Buddhism & Squatting

A Buddhist perspective on squatting

“There is the case where a monk — having gone to the wilderness, to the shade of a tree, or to an empty building — sits down folding his legs crosswise”

Satipatthana Sutta (See also)

When The Buddha lists places to go for practice, this list usually includes an empty or abandoned building. There is a reasonable question then of Buddhism’s relationship to squatting, “the action of occupying an abandoned or unoccupied area of land or a building”. At first look the suttas seem to have an implicit support for squatting. Shelter is also listed as one of four requisites used for practice in multiple suttas

“The community of monks was also worshipped, revered, honored, venerated, and given homage — a recipient of robes, alms food, lodgings, & medicinal requisites for the sick”

U.d 2.4 see also U.d 6.10

While shelter broadly is necessary, empty places are explicitly praised

“Live enjoying seclusion, bhikkhus; live delighting in seclusion, engage in practising inner mental tranquillity, not neglecting meditation, possessing insight, and frequenting empty places. If you live enjoying seclusion, bhikkhus, … and frequenting empty places, one of two fruits is to be expected: final knowledge here and now or, there being some residual defilement, the state of non-returning.”

Iti 45

In the Cullavagga some definition to usage of abandoned buildings is given (in relation to new monastics and therefore likely on land already considered owned by the monastery):

“If the dwelling is unoccupied, then — having knocked on the door, having waited a moment, having unfastened the bolt, having opened the door — he should watch while standing outside [C: in case he sees the tracks of a snake or a non-human being leaving]. If the dwelling is dirty or bed is stacked up on bed, bench on bench, with the lodgings piled on top, then if he is able, he should clean (the dwelling). [C: If he’s not able to clean the whole dwelling, he should clean just the section he plans to live in.]”

[What follows is specific instructions for cleaning the building and putting away one’s things]

– Cv.VIII.1.2-5 (C: is commentary)

The direction to knock and wait seems to indicate checking if a building is well and truly abandoned. Likewise in the Vinaya there are rules given regarding entering residences at the wrong time (Bhikkuni):

Should any bhikkhuni, having gone to family residences in the wrong time (between sunset and dawn), having spread out bedding or having had it spread out, sit or lie down (there) without asking the owner’s permission, it is to be confessed.

Pācittiya 17

Should any bhikkhuni, having gone to family residences after the meal (between noon and sunset), sit or lie down on a seat without asking the owners permission, it is to be confessed.

Pācittiya 16

Should any bhikkhuni, having gone to family residences before the meal (before noon), having sat down on a seat, depart without taking the owner’s leave, it is to be confessed.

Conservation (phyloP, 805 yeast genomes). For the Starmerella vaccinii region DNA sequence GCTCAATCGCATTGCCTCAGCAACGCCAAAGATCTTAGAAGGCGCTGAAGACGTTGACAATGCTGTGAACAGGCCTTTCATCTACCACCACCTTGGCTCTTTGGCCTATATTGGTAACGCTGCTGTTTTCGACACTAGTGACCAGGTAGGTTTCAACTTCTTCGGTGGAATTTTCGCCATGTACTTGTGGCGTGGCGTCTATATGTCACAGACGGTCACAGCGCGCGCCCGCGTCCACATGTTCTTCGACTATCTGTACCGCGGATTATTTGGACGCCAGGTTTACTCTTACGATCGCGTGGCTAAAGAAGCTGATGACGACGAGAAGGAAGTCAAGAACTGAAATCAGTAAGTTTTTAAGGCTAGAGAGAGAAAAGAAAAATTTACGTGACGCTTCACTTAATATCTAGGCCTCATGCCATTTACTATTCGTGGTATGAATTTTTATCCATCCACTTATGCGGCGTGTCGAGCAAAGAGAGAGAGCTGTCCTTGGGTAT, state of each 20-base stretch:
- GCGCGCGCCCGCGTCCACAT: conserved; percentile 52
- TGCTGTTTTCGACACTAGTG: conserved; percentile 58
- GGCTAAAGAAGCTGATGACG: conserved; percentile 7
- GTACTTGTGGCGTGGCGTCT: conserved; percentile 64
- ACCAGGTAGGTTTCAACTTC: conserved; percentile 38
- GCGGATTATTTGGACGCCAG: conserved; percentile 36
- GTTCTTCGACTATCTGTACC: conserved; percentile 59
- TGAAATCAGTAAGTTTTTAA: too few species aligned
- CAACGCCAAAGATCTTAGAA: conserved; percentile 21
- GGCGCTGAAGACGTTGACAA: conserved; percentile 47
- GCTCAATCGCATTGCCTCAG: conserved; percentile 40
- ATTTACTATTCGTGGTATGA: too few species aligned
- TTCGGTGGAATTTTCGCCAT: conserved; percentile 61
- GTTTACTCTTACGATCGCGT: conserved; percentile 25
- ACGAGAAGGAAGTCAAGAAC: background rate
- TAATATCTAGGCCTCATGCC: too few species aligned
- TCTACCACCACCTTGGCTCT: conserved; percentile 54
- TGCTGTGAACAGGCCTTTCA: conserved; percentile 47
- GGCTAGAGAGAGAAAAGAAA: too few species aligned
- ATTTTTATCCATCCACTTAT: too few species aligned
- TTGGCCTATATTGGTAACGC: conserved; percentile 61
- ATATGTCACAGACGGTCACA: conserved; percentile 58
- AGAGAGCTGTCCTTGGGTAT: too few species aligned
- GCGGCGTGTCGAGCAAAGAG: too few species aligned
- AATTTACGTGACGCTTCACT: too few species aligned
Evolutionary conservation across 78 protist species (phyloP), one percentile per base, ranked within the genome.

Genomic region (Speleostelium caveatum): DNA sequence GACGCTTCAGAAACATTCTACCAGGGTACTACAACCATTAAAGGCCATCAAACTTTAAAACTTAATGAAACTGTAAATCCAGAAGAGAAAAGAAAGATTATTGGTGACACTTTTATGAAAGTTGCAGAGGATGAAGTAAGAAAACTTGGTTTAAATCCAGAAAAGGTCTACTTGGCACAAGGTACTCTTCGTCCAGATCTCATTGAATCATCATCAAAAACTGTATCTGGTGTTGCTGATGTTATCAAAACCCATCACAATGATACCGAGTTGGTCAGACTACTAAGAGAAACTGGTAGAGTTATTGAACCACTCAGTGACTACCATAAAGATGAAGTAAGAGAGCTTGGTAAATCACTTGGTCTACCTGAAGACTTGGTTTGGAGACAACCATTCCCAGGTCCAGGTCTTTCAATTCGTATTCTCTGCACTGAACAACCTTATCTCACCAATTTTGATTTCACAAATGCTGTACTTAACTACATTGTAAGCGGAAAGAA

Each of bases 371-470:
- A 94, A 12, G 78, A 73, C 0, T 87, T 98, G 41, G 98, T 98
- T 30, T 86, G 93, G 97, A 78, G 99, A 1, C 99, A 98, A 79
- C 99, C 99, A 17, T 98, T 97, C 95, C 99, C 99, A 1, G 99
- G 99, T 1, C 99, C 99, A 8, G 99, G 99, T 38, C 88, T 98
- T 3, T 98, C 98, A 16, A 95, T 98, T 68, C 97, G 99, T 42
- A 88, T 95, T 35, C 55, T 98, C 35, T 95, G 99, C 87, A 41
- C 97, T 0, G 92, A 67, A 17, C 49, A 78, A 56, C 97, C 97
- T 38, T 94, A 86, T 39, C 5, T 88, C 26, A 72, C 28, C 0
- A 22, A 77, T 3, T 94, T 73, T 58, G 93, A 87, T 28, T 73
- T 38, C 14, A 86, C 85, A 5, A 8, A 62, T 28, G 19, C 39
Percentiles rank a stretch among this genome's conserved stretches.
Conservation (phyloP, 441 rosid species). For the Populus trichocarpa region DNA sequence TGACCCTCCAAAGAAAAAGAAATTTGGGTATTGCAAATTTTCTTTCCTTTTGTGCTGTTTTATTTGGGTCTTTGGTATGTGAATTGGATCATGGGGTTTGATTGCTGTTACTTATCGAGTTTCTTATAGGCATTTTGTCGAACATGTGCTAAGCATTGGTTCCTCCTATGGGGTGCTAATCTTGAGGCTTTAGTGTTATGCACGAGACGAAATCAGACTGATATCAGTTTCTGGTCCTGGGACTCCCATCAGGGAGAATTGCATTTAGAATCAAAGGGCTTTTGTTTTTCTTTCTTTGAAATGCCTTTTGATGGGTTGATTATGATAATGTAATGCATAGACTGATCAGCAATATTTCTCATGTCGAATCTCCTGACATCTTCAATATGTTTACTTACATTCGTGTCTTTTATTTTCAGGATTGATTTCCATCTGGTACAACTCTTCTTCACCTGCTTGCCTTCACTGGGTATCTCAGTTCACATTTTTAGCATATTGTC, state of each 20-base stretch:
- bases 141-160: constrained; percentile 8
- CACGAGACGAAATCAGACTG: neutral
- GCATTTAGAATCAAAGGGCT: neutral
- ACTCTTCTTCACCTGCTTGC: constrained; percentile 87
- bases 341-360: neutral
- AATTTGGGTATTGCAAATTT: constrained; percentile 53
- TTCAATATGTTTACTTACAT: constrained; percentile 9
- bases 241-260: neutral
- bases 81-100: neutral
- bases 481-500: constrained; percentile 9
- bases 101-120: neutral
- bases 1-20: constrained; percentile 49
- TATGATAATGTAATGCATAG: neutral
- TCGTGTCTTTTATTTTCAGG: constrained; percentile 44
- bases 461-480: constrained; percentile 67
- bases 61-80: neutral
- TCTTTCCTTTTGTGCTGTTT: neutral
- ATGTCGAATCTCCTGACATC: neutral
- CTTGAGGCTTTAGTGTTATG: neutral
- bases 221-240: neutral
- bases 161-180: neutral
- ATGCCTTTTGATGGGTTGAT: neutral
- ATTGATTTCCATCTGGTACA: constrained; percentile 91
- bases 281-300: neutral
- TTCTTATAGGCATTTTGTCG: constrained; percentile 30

Pācittya 15

Further in the Bhikkhu’s rules there are guidelines for the construction of a new hut

“Sanghadisesa rules 6 and 7. In both these rules The Sangha is required to approve the site of a new hut and make sure both the site and the dwelling are suitable, the owner bhikkhu firstly declaring that “no harm shall be done” and that there is “space on all sides”

The definitions given for these are:

Where harm will be done:

it is the abode of ants, termites, rats, snakes, scorpions, centipedes, elephants, horses, lions, tigers, leopards, bears, or hyenas, or any other animals;or it is bordering on a field of grain, a field of vegetables, a slaughtering-place, a place of execution, a charnel ground, a park, a king’s property, an elephant-stable, a horse-stable, a prison, a bar, a slaughterhouse, a vehicle road, a crossroads, a public meeting hall, or a cul-de-sac.

Which lacks a space on all sides:

it is not possible to go around it with a yoked cart, or to go all the way around it with a ladder, this is called “which lacks a space on all sides.”


“The origin stories in Sanghadisesa 6 are interesting because they include two stories of monks who lived in wilderness areas who were troubled by other inhabitants encroaching on “their” space and disturbing their meditation.

The first story 1 is a monk troubled by a naga who is terrifying him by wrapping himself around the monk. He is advised by his elder brother to ask for the naga’s jewels in order to make it so uncomfortable that it doesn’t return to bother him.

Another monk 1 living in a wilderness grove was troubled by a flock of birds disturbing his meditation, so he goes to see the Buddha himself who asks: “Would you like that flock of birds not to return?” And then the Buddha recommends asking each bird who roosts in the grove for a feather, as some sort of rental payment:

“Listen to me, good birds. From whoever roosts in this forest grove, I want a feather.Each one of you must give me a feather.” And in the second and third part of the night do the same thing.”

It seems even wilderness places could be ‘owned’ and even its natural inhabitants evicted! If it’s like this with forest animals, one can only imagine that there would be an even greater sense of ownship when it comes to humans, and that squatting or encroachment would not be accepted.”


I think it’s important here that the sense of ownership in these examples comes from, at least in part, the active usage of the land for practice by the monks in question. I think it remains open whether the land would therefore become abandoned/opened if the monks left. Given that there is a non-offense for temporary day dwellings, it lends support for the idea that abandonment comes with the vacation of the space and/or that legal trespassing (as it is defined today) can be permissible when done in certain time frames. Further, considering the rules for how a lay person can sponsor a building on land found by a monastic do not make mention of any legality or prior ownership we can conclude either that legal concepts of property didn’t exist in the way or to the extent that they do now or that they were invalid as claims over unused property.